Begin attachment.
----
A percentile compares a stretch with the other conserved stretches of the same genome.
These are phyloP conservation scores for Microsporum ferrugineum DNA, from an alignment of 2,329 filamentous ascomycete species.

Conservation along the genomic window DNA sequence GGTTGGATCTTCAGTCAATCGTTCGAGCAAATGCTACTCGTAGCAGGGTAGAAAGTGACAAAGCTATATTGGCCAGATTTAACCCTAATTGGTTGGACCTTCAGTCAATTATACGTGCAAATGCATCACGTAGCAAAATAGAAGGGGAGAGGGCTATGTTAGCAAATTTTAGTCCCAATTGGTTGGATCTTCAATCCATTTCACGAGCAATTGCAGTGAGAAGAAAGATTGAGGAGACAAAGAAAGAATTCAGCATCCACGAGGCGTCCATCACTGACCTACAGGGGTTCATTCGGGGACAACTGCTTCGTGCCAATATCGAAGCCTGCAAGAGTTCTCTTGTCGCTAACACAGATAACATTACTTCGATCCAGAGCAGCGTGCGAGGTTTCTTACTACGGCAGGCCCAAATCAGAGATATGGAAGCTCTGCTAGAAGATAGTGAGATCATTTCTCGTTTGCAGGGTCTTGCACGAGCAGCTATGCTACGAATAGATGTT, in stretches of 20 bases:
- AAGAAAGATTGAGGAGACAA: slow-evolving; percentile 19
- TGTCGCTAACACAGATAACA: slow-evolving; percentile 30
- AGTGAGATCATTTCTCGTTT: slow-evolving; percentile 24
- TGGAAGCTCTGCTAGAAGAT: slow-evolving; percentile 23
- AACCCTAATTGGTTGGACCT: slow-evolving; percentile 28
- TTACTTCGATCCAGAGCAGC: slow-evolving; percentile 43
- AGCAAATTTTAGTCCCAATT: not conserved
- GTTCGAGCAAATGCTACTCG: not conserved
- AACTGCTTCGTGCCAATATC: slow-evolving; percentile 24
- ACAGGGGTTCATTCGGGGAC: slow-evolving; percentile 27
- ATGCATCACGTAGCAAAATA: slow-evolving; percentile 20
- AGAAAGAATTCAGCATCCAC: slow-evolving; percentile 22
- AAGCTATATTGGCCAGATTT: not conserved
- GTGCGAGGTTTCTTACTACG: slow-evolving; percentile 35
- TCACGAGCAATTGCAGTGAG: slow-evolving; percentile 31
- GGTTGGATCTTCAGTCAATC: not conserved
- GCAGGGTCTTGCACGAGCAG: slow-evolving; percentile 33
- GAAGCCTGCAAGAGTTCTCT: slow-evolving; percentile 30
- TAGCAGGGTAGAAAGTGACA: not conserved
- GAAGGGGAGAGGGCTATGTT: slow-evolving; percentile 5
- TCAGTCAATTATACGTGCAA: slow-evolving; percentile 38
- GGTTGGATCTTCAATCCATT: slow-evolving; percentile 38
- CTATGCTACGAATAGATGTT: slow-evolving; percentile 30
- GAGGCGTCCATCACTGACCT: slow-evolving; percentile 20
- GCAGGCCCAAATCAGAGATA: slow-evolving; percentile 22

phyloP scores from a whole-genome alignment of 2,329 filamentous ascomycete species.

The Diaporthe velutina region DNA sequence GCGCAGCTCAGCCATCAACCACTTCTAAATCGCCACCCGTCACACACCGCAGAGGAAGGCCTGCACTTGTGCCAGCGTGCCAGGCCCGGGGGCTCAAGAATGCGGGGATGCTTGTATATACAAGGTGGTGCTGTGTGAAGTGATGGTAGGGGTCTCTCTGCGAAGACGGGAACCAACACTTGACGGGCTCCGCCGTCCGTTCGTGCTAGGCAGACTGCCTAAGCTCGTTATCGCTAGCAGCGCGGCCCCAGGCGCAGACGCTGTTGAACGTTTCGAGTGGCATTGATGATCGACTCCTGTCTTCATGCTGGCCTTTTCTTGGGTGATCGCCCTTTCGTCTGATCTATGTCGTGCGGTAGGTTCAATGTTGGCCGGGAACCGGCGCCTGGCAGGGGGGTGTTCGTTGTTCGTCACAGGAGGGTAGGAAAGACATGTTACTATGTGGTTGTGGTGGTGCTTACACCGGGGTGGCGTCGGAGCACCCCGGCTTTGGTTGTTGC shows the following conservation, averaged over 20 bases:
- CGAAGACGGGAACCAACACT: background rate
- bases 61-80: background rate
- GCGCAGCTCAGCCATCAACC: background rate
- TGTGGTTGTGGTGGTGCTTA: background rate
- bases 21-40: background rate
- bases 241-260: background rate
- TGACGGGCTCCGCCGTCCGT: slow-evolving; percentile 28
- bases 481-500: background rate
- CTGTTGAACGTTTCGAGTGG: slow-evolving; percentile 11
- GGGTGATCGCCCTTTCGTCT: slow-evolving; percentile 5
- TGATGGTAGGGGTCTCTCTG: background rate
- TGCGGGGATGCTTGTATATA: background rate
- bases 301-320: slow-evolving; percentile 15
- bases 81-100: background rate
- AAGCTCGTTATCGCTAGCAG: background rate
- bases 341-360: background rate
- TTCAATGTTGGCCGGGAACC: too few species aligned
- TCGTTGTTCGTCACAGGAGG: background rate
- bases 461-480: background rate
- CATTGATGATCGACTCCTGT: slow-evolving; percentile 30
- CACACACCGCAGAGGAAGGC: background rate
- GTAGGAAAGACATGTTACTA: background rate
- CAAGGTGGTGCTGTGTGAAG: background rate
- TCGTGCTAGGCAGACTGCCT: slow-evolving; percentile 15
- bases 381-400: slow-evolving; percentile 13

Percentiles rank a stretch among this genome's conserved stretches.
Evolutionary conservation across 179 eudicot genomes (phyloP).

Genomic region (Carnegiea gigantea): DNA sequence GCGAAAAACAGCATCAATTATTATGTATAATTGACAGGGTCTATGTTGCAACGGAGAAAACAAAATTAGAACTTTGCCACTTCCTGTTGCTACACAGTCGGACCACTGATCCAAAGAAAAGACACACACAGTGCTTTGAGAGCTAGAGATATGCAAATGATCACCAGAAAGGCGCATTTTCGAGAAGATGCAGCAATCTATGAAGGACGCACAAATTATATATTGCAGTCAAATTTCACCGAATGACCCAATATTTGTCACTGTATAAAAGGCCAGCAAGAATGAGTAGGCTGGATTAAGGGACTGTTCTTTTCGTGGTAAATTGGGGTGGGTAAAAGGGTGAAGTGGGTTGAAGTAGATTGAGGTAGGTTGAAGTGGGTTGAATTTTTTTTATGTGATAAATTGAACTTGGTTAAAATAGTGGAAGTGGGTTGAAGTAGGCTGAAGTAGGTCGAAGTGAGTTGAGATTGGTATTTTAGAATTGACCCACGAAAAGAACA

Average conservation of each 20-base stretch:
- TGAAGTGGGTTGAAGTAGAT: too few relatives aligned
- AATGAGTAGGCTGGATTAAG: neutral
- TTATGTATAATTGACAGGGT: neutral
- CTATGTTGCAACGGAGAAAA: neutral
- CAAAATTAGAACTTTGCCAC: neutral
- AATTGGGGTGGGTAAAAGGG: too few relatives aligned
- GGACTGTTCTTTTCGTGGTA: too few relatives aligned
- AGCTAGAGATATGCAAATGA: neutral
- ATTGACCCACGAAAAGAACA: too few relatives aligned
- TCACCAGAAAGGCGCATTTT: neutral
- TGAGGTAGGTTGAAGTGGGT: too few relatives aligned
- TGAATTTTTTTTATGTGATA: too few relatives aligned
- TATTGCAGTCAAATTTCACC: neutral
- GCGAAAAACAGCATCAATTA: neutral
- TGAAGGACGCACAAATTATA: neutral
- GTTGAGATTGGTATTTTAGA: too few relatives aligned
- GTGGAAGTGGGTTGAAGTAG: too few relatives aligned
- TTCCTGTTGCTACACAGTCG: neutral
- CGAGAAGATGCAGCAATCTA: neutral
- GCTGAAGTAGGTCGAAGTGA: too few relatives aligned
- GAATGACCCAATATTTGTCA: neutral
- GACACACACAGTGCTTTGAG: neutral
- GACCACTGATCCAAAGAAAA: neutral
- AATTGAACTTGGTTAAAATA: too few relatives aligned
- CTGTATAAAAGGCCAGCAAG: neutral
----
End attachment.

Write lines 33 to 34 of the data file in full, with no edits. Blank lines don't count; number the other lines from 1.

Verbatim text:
- GCGCAGCTCAGCCATCAACC: background rate
- TGTGGTTGTGGTGGTGCTTA: background rate